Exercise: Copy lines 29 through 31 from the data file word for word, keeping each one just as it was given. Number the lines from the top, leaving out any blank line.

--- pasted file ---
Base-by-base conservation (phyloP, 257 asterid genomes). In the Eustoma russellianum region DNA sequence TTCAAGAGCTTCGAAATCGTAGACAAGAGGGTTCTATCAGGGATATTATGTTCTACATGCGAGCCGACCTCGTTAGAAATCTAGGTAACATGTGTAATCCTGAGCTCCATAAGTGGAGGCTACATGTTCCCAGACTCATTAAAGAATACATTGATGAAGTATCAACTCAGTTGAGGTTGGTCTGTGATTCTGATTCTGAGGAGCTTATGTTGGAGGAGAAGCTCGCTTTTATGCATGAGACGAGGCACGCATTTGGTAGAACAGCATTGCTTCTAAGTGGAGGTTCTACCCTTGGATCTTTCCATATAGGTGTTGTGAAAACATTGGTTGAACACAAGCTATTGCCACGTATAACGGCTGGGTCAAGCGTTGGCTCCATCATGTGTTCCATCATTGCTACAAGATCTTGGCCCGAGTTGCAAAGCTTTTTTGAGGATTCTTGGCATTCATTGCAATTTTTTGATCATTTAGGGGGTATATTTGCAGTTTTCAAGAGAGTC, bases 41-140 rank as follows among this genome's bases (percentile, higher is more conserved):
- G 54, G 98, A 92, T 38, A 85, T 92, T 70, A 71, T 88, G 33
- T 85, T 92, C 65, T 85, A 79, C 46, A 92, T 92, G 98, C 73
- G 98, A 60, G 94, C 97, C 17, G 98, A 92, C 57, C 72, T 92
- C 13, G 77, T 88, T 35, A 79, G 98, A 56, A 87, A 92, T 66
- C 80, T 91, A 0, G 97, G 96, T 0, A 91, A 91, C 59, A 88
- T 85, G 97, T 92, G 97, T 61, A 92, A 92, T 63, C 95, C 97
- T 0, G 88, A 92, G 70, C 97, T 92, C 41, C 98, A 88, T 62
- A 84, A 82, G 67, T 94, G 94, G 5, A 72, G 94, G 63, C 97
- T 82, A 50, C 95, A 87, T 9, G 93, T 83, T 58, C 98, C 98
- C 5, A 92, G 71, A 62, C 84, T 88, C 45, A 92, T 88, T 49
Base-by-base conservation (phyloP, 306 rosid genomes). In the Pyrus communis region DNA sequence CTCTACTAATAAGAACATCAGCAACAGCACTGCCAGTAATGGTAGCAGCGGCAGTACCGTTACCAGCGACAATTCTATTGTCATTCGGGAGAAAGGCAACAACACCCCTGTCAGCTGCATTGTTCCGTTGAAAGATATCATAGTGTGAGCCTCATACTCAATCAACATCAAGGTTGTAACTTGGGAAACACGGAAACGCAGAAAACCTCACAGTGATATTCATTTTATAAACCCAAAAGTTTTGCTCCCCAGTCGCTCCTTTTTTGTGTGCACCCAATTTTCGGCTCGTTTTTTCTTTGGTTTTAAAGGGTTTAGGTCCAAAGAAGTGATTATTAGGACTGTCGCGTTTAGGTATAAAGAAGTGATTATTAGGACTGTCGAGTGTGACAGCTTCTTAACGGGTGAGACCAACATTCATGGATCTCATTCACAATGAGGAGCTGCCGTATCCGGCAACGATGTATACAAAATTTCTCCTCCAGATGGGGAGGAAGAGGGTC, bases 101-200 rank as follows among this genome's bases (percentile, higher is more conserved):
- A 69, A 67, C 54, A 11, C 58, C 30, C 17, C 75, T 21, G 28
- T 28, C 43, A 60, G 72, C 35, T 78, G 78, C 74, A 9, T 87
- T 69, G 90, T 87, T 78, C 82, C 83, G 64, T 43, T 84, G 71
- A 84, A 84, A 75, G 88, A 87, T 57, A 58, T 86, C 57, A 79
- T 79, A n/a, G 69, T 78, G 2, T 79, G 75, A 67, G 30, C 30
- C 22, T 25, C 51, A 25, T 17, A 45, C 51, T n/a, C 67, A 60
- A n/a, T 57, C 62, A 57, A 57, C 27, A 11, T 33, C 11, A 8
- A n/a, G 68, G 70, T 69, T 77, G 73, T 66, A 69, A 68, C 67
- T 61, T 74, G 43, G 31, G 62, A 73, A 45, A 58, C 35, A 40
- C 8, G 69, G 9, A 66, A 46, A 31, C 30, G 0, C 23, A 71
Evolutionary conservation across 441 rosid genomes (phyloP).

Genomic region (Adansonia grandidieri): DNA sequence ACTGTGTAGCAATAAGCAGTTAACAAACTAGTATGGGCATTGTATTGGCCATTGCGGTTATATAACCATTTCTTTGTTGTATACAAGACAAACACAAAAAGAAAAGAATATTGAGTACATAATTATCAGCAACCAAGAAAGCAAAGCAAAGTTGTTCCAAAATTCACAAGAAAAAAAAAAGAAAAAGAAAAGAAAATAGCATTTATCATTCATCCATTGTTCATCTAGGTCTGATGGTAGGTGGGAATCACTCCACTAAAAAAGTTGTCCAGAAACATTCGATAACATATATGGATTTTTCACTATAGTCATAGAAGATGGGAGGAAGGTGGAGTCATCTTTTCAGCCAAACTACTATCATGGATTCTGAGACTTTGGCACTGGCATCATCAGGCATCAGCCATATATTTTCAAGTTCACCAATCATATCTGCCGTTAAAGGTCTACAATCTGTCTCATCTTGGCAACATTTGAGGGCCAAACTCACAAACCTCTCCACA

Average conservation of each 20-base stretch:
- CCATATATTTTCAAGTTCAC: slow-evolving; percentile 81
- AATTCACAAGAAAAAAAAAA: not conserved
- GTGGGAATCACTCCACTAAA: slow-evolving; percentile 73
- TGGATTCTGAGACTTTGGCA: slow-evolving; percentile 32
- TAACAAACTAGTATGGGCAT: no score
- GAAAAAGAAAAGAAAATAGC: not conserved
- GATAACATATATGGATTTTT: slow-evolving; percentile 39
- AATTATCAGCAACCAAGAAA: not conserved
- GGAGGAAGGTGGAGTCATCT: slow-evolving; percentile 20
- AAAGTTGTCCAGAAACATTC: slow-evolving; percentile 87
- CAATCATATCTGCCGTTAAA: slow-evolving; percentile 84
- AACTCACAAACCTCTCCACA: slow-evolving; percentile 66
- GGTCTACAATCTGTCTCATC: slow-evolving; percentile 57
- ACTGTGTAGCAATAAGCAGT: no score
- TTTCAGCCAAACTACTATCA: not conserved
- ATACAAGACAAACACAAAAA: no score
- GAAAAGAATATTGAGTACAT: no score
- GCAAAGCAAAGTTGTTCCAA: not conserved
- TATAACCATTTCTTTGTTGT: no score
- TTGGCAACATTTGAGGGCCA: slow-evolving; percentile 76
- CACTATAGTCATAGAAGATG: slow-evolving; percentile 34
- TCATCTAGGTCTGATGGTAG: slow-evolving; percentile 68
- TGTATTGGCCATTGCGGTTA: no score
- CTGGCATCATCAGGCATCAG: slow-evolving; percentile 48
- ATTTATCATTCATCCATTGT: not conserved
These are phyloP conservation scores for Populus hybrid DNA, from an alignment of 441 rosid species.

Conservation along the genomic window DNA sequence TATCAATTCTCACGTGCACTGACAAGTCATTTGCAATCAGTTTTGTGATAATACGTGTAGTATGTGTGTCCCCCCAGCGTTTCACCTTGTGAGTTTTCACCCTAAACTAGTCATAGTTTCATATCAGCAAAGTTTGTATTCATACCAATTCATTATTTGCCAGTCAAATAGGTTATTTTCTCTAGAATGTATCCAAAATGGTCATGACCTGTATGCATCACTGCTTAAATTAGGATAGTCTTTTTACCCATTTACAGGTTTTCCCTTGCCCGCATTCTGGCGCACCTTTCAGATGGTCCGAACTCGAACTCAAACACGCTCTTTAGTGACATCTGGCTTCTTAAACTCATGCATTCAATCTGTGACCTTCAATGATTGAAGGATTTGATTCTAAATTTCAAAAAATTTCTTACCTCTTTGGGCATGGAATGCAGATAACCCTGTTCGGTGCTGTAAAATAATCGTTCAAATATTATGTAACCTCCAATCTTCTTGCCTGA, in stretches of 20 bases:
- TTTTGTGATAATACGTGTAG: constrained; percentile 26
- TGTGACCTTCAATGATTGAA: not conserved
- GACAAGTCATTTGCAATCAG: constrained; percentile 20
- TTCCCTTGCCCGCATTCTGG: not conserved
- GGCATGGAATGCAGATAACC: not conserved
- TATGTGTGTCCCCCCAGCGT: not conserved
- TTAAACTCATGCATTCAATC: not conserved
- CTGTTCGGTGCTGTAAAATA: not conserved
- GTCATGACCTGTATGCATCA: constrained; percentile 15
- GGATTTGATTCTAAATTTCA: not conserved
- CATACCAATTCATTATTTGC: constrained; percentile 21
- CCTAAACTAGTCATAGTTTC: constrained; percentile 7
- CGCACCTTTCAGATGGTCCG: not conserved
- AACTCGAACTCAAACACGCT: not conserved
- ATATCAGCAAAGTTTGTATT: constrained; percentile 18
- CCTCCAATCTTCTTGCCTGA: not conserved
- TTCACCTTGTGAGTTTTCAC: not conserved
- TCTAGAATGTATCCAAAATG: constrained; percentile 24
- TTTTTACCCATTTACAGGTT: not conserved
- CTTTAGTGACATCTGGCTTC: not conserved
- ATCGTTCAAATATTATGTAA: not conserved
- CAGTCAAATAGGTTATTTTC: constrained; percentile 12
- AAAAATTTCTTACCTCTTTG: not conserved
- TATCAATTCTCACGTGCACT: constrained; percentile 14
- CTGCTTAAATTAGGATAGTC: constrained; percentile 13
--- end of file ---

- TGGATTCTGAGACTTTGGCA: slow-evolving; percentile 32
- TAACAAACTAGTATGGGCAT: no score
- GAAAAAGAAAAGAAAATAGC: not conserved